Maybe they have always been there and I just wasn’t noticing them, but there seem to be more large advertisements on the streets and subway trains of New York City these days about new television programs, both network and cable. Even though I’ve paid a monthly cable fee to Time Warner for years (since that fee also includes payment for how I access the internet at home), I don’t think I’ve turned on the TV once in 2010 and have yet to do so in 2011 other than to use the TV set as a video monitor for watching DVDs that I’ve collected. We also have a Netflix subscription and there’s a film that’s been sitting unopened in the Netflix mailer on a shelf since July. Don’t ask.
There’s never enough time to process input I have personally chosen (books, recordings, films, art works, etc.), so it’s hard to imagine having time to spare to pay attention to things that are not personally chosen, e.g. watching television programs that seem to have very little take away value (at least based on the ads that have caught my eye while running from one place to another). Yet, according to a survey I recently saw on the Captivate Network (a video monitor that broadcasts in office elevators which I do sometimes pay attention to, whether I want to or not), the number one pastime of Americans is still watching television. I find this completely baffling, which probably means I’m still totally out of touch with the mainstream. I thought there wasn’t such a thing as a mainstream in the age of the internet!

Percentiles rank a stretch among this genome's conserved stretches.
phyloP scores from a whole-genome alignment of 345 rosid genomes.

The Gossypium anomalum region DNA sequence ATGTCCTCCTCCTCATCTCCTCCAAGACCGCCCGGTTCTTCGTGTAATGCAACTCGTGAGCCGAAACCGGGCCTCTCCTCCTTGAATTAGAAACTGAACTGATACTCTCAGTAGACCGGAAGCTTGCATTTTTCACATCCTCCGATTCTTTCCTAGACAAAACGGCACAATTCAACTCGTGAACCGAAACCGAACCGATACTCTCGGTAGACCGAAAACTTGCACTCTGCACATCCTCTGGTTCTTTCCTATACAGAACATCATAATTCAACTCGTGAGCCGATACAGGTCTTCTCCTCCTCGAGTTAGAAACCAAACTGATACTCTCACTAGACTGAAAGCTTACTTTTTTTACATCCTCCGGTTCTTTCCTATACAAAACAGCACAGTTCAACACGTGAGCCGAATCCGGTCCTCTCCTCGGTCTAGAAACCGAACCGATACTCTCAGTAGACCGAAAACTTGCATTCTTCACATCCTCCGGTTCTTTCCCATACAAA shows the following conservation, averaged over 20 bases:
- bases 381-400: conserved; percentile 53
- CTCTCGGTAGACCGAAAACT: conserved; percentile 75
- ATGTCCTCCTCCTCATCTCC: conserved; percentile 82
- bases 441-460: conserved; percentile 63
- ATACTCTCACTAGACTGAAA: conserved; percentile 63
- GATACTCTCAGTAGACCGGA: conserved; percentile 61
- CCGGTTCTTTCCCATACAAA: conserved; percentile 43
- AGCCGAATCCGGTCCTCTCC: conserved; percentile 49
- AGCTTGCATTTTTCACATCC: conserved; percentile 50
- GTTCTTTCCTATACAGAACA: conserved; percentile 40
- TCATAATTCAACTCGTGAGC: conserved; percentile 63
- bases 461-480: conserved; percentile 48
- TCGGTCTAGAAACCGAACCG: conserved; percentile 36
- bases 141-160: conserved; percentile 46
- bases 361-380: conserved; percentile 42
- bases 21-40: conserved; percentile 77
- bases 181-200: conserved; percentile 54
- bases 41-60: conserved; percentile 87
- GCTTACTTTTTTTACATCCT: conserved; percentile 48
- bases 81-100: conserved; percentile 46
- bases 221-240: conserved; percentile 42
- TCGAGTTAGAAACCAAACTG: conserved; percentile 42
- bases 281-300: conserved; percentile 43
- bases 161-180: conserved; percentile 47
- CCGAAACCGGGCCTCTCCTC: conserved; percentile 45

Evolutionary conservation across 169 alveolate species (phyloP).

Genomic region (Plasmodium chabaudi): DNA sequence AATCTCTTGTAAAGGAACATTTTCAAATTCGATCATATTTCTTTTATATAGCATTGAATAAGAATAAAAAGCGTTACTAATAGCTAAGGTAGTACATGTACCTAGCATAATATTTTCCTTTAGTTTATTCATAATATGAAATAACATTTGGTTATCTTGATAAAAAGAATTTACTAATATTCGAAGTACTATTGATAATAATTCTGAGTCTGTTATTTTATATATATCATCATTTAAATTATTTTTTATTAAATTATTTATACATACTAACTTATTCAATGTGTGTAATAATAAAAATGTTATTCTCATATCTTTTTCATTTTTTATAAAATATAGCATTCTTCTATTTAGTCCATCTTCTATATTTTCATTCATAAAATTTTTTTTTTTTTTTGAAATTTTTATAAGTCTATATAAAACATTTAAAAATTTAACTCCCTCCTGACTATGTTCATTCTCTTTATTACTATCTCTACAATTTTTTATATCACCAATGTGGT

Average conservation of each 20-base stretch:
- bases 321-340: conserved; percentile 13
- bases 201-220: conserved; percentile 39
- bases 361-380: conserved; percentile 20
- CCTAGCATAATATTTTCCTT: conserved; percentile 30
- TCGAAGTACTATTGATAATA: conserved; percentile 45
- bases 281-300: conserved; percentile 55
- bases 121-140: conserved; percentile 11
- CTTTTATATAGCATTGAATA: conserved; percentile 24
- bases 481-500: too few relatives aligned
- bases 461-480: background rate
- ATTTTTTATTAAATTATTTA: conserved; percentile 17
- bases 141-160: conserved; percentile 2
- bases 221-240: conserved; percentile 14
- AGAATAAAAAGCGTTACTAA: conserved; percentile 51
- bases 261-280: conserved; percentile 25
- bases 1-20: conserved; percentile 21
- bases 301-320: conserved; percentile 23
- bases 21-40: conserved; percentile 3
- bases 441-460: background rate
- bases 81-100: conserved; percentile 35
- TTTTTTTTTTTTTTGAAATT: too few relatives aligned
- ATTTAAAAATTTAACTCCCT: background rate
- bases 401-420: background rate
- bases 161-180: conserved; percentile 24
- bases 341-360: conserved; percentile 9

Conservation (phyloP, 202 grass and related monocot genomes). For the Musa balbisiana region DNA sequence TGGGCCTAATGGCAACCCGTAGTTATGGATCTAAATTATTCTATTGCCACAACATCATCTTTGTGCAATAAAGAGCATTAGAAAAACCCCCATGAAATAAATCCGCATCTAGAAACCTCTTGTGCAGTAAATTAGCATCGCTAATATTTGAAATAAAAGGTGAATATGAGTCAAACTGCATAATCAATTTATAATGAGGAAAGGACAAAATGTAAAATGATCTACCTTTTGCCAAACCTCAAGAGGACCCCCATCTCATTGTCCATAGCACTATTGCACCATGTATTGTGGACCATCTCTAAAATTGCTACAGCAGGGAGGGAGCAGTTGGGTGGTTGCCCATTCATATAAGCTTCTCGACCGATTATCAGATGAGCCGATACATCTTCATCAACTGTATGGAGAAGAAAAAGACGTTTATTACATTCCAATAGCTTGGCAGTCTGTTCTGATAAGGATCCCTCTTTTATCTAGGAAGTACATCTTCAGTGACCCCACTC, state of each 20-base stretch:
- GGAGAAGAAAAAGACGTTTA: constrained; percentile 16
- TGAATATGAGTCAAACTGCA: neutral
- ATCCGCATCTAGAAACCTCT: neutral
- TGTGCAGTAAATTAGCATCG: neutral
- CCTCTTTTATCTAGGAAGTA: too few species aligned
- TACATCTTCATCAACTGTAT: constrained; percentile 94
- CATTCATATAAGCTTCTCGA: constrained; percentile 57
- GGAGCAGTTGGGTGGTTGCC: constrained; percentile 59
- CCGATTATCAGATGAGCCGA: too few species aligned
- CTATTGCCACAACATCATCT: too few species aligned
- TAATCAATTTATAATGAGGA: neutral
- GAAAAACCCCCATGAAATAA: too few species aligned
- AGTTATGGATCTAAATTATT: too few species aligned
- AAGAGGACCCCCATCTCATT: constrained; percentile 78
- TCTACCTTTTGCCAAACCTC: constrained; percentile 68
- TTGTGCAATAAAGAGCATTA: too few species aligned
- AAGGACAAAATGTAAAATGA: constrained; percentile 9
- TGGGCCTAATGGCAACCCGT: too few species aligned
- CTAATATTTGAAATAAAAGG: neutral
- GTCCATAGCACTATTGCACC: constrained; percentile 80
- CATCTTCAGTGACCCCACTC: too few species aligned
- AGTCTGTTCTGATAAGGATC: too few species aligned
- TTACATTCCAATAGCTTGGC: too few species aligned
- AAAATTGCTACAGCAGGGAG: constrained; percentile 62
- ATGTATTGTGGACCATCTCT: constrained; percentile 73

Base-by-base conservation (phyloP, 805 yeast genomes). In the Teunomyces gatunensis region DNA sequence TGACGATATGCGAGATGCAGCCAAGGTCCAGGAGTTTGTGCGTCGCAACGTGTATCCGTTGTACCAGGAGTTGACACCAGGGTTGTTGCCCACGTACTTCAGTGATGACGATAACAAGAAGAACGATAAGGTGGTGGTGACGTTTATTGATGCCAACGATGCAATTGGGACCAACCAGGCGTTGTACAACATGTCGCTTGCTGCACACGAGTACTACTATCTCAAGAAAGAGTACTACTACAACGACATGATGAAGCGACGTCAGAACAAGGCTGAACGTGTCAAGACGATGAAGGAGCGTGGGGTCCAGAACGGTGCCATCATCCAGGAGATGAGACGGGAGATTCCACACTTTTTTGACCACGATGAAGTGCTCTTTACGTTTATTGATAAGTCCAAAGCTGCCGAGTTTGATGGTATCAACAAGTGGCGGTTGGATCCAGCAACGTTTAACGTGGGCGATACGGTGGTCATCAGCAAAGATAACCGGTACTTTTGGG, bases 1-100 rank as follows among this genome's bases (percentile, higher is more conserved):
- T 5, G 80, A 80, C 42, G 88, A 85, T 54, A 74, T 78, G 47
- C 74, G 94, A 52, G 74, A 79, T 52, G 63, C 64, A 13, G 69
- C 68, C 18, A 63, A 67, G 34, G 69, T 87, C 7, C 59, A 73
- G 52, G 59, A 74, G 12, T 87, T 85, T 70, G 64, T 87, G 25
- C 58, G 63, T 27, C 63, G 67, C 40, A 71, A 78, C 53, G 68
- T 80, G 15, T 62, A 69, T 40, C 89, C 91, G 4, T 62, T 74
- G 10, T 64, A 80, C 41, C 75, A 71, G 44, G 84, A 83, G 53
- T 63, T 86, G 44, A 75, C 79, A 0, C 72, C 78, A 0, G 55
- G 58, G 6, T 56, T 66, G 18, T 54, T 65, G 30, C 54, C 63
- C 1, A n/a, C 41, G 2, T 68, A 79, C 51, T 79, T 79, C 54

Anyway, the reason I bring this all up is because of the struggles I have had composing music over the past couple of years. A light at the end of the tunnel emerged six hours before midnight on New Year’s Eve when I completed a movement of a brass quintet which is a mere 90 seconds of music but which I have been working on since 2008 and which I had originally conceptualized in 2006. Now, at only the beginning of the second week of the New Year, I already have significantly fleshed out ideas for two additional movements for that same work, since those 90 seconds proved to be a cipher for much, much more. One of those movements is looking like it will last approximately 20 minutes; I’m not sure yet about the other one, but it’s bound to be significantly longer than 90 seconds as well.
But I still feel the need to keep up with all the music that’s out there (even though I know I ultimately can’t) and books and art and cinema; yet all those things take a tremendous amount of time, time that perhaps should be spent composing instead—the new piece is occupying my thoughts more and more each day. However, I doubt I could ever cut down all that much on these other activities; after all, they are fuel for creative projects as well. But at least I know that I’ll never have to worry about being tempted to go home and turn on the TV for the rest of the evening, an activity that seems to eat up even more hours out of one’s life with almost no payback. Yet I’ve had conversations with some composers who are somehow able to work on pieces while watching their favorite sitcom. I can’t help thinking how much more creative people in this country might be if everyone stopped watching this stuff all the time.